Booster shots have played an important role in protecting people from serious infection as the omicron variant and now as its more contagious sub-variant, BA.2, became part of the ever-changing landscape of COVID-19 infections, a large U.S. study finds. They may also have contributed to its recent retreat.

The study, led by researchers at the University of Michigan, the Centers for Disease Control and Vanderbilt University Medical Center, compared how well two and three doses of mRNA vaccines (Pfizer-BioNTech and Moderna) prevented hospital admissions related to each COVID-19 variant.

Two doses were 85 percent effective for the delta and alpha variants, but only 65 percent effective against omicron. On the other hand, three doses of an mRNA vaccine were 86 percent effective against omicron.

The team used the health records of over 12,000 adults who were admitted to 21 hospitals across the United States between March, 2021 and January, 2022 to see what worked best to prevent COVID-19-associated hospital admissions. They measured the severity of COVID-19 infections among adults who were hospitalized with all three variants.

COVID-19 infections among patients admitted to hospital were lower with the omicron versus the delta variant, but patients with omicron are still at risk of critical illness and death. Three doses of an mRNA vaccine were found to offer a level of protection against omicron that was similar to the protection two doses provide against the delta and alpha variants.

Having only two doses of an mRNA vaccine was less effective at preventing hospitalization for the omicron variant than the alpha and delta variants, the researchers found. Two doses were 85 percent effective for the delta and alpha variants, but only 65 percent effective against omicron. On the other hand, three doses of an mRNA vaccine were 86 percent effective against omicron.

The delta variant was associated with the most severe disease among unvaccinated adults, followed by the alpha variant and then the omicron variant. But the omicron variant was associated with substantial critical illness and death: 15 percent of patients admitted to hospital with the omicron variant required invasive ventilation, regardless of whether they were vaccinated or not. Seven percent of these patients died in hospital.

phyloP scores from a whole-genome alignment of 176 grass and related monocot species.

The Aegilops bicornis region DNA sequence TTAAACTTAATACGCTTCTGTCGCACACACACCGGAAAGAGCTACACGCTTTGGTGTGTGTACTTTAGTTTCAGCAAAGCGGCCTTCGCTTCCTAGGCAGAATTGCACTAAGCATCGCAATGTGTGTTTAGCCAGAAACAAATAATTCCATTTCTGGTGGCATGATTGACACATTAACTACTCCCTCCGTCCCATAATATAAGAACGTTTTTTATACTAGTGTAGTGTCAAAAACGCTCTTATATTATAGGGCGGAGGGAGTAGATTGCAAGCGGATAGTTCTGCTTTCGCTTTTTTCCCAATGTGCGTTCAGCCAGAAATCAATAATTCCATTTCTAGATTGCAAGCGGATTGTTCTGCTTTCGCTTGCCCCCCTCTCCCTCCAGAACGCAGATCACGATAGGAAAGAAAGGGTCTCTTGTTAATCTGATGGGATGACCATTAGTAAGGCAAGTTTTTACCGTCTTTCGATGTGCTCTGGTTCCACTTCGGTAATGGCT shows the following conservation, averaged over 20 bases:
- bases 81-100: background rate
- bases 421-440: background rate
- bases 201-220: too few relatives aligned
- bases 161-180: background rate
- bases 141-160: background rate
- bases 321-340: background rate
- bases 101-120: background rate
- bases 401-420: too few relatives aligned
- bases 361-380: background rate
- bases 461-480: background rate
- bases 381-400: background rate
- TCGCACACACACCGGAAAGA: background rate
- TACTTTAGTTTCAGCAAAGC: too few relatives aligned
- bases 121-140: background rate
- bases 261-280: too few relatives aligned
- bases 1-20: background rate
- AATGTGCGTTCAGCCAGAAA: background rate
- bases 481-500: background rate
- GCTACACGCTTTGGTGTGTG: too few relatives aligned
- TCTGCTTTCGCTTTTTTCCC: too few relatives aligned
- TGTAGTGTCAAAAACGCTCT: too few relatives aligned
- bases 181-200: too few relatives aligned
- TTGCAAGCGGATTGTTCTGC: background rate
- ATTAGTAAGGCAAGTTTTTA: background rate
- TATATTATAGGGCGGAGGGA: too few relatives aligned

Patients admitted to hospital who were vaccinated had much less severe COVID-19 than unvaccinated patients, regardless of the variant.

The authors conclude that mRNA vaccines “were associated with strong protection against hospital admissions with covid-19 due to the alpha, delta and omicron variants,” adding that vaccination against COVID-19, including a third dose of an mRNA vaccine, “is critical for protecting populations against covid-19-associated morbidity and mortality.”

Both Pfizer and Moderna have applied for authorization for second booster shots — a fourth shot; the FDA is considering the issue. There is not yet enough data to know if a second booster shot, six or more months after a person has received the first booster, will offer improved protection for the general population. With COVID-19 hospitalizations waning, booster vaccinations may not be needed until the fall of 2022.

Looser restrictions around masks and gathering have meant that omicron BA.2 has continued to circulate. Global cases are rising, especially across Asia, Europe and the U.S. As this study makes clear, COVID-19 is often less severe among the vaccinated and boosted, but for those who have not had access to shots, or who have chosen not to take them, the virus is still dangerous. If you have not yet gotten a booster shot, visit the CDC COVID-19 Vaccine Booster Shots page to find out if you qualify and which vaccine you should take.

The study is published in The BMJ.